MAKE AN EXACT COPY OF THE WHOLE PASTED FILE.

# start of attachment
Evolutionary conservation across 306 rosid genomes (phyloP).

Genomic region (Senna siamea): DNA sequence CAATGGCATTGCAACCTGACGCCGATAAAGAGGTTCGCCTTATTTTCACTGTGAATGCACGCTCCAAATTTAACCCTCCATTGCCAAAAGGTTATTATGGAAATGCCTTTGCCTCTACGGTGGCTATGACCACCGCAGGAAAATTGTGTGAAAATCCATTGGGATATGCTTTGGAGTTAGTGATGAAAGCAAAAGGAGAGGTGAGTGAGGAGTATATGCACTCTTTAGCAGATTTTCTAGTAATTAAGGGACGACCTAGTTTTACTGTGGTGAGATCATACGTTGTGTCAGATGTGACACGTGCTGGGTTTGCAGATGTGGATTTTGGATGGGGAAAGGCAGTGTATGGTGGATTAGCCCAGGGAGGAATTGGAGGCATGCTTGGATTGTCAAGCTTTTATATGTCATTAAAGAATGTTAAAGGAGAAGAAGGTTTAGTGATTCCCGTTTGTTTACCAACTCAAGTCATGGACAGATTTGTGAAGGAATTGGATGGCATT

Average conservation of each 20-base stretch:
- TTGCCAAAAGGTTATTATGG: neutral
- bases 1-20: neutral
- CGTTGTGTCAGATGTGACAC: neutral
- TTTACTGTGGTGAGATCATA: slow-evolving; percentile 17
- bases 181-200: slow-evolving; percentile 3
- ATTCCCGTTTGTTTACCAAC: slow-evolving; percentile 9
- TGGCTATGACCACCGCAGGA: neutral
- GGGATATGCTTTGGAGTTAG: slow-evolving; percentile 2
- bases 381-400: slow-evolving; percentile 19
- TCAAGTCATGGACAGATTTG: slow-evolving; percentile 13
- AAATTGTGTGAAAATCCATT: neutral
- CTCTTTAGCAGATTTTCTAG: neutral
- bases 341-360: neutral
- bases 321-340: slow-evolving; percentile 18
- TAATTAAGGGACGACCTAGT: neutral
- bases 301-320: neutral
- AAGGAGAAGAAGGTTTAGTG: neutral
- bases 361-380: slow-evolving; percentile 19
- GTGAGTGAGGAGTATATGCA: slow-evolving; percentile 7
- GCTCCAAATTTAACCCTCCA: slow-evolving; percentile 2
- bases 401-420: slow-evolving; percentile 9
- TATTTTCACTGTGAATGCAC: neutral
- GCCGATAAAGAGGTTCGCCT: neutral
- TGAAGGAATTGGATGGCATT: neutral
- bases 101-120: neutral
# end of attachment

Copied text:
Evolutionary conservation across 306 rosid genomes (phyloP).

Genomic region (Senna siamea): DNA sequence CAATGGCATTGCAACCTGACGCCGATAAAGAGGTTCGCCTTATTTTCACTGTGAATGCACGCTCCAAATTTAACCCTCCATTGCCAAAAGGTTATTATGGAAATGCCTTTGCCTCTACGGTGGCTATGACCACCGCAGGAAAATTGTGTGAAAATCCATTGGGATATGCTTTGGAGTTAGTGATGAAAGCAAAAGGAGAGGTGAGTGAGGAGTATATGCACTCTTTAGCAGATTTTCTAGTAATTAAGGGACGACCTAGTTTTACTGTGGTGAGATCATACGTTGTGTCAGATGTGACACGTGCTGGGTTTGCAGATGTGGATTTTGGATGGGGAAAGGCAGTGTATGGTGGATTAGCCCAGGGAGGAATTGGAGGCATGCTTGGATTGTCAAGCTTTTATATGTCATTAAAGAATGTTAAAGGAGAAGAAGGTTTAGTGATTCCCGTTTGTTTACCAACTCAAGTCATGGACAGATTTGTGAAGGAATTGGATGGCATT

Average conservation of each 20-base stretch:
- TTGCCAAAAGGTTATTATGG: neutral
- bases 1-20: neutral
- CGTTGTGTCAGATGTGACAC: neutral
- TTTACTGTGGTGAGATCATA: slow-evolving; percentile 17
- bases 181-200: slow-evolving; percentile 3
- ATTCCCGTTTGTTTACCAAC: slow-evolving; percentile 9
- TGGCTATGACCACCGCAGGA: neutral
- GGGATATGCTTTGGAGTTAG: slow-evolving; percentile 2
- bases 381-400: slow-evolving; percentile 19
- TCAAGTCATGGACAGATTTG: slow-evolving; percentile 13
- AAATTGTGTGAAAATCCATT: neutral
- CTCTTTAGCAGATTTTCTAG: neutral
- bases 341-360: neutral
- bases 321-340: slow-evolving; percentile 18
- TAATTAAGGGACGACCTAGT: neutral
- bases 301-320: neutral
- AAGGAGAAGAAGGTTTAGTG: neutral
- bases 361-380: slow-evolving; percentile 19
- GTGAGTGAGGAGTATATGCA: slow-evolving; percentile 7
- GCTCCAAATTTAACCCTCCA: slow-evolving; percentile 2
- bases 401-420: slow-evolving; percentile 9
- TATTTTCACTGTGAATGCAC: neutral
- GCCGATAAAGAGGTTCGCCT: neutral
- TGAAGGAATTGGATGGCATT: neutral
- bases 101-120: neutral